At that confrontation, the couple is in the room with Coakley or Hill. Before students go in, Coakley and Hill instruct them to sign a pledge promising to address their estranged husband or wife only when the "session facilitator," usually Hill, requests them to do so. Hill says she lays down the law right before the session starts in earnest.
"I spend the first 15 minutes telling them how to behave," she says. "The purpose of this is to practice emotional neutrality." That means no eye-rolling, moaning, or grimacing. To keep the couples in line, she says, "I tell them, 'We'll talk to the lawyers and the judge if we need to.'"
Once they've agreed to the terms, the men and women read each other a list of three "requests for action" they would like to make of their partner. Each partner is then required to write down his or her ex's requests and read them back without any change in the wording or interpretation in the tone of voice.
One woman, who had lived with a man off and on for some 20 years and was raising their 7-year-old child, recalls that she asked him "to allow our child to call me when he was in his custody, to refrain from drinking when the child was in his care, and to quit filing legal motions." In return, he asked her not to lie about her name when she was being served papers, not to demean his religious faith to the child, and to stop "hiding the baby" when it was his turn for custody.
In the sessions after the face-to-face meetings, Coakley leads the discussions. Coakley talks more and listens less than Hill, students say. "We are not allowed to get personal," Phalen says, "and he talks all the time about himself."
The psychologist, twice divorced, has some first-hand knowledge to share with his students. He and his first wife produced a son and a daughter during 12 years of marriage. Both children are now almost grown, Coakley says. He married his second wife in 1993. The marriage lasted barely a year.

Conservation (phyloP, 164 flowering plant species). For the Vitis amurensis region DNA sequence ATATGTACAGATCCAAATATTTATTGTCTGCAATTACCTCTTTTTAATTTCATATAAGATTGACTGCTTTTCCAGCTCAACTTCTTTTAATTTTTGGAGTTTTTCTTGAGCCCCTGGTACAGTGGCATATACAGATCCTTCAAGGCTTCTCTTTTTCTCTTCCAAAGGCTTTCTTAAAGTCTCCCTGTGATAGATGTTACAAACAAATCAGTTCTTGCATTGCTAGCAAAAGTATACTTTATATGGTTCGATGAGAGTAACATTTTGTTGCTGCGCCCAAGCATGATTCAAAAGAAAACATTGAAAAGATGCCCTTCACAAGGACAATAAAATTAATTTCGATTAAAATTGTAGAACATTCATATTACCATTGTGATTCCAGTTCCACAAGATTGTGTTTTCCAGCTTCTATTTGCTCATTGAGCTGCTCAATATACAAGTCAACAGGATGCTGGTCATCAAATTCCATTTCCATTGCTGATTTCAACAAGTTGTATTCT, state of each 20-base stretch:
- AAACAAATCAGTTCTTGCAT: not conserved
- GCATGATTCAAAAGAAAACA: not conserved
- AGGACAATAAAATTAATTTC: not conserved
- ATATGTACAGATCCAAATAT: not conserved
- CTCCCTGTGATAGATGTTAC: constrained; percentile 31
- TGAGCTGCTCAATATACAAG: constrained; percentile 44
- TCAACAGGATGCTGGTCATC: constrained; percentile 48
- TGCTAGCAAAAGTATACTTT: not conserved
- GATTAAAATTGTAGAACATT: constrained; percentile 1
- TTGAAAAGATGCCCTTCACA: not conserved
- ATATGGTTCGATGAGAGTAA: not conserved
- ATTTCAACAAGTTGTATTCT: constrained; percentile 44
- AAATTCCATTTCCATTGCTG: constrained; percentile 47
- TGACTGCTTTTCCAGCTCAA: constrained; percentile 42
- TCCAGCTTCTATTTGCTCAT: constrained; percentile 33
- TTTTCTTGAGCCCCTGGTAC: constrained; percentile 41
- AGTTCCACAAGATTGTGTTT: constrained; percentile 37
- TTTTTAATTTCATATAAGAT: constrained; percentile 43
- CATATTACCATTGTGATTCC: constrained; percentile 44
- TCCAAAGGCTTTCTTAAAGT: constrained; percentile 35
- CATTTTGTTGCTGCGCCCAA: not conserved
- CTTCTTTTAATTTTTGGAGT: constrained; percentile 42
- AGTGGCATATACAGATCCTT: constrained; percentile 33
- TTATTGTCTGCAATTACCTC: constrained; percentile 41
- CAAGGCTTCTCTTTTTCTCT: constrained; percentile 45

Whatever he may tell his students, he did not want to talk about his marriages for this story. "We were good co-parents," he says. "We didn't have a bitter divorce; let's just leave it at that." He declined to contact his first ex-wife and mother of his children. "Carol didn't agree to be part of this," he says.
But in class, students say, Coakley talks extensively about his first wife. Phalen says that when she was in class with her ex-husband, Coakley went on for such a long time about the woman that Phalen's ex finally passed her a note that said, "I think he still misses her." A nearby student saw the message and leaned over and wrote, "Duh!"
After the one-on-one meeting with their former spouses, the students return for individual and group sessions, now with the men and women together. At this point in the course, the psychologists instruct the students to compose letters for their children, which the parents will read out loud to the kids together.
The 10th class typically involves a family session. The parents read to their children a co-parenting pledge, promising to practice healthier, more respectful communications with each other in the future.
Coakley sees his course as a bargain. He says the sessions cost on average $30 an hour -- much less than most counseling, which often starts at $100 an hour. For their money, he says, his students receive more than 100 pages of instruction. Aware that some lawyers suspect his motives -- that he's in it for the profits -- Coakley insists his course is not a big moneymaker, but he wouldn't say how much money it makes.
"This is rewarding work. But it is not easy work," he says.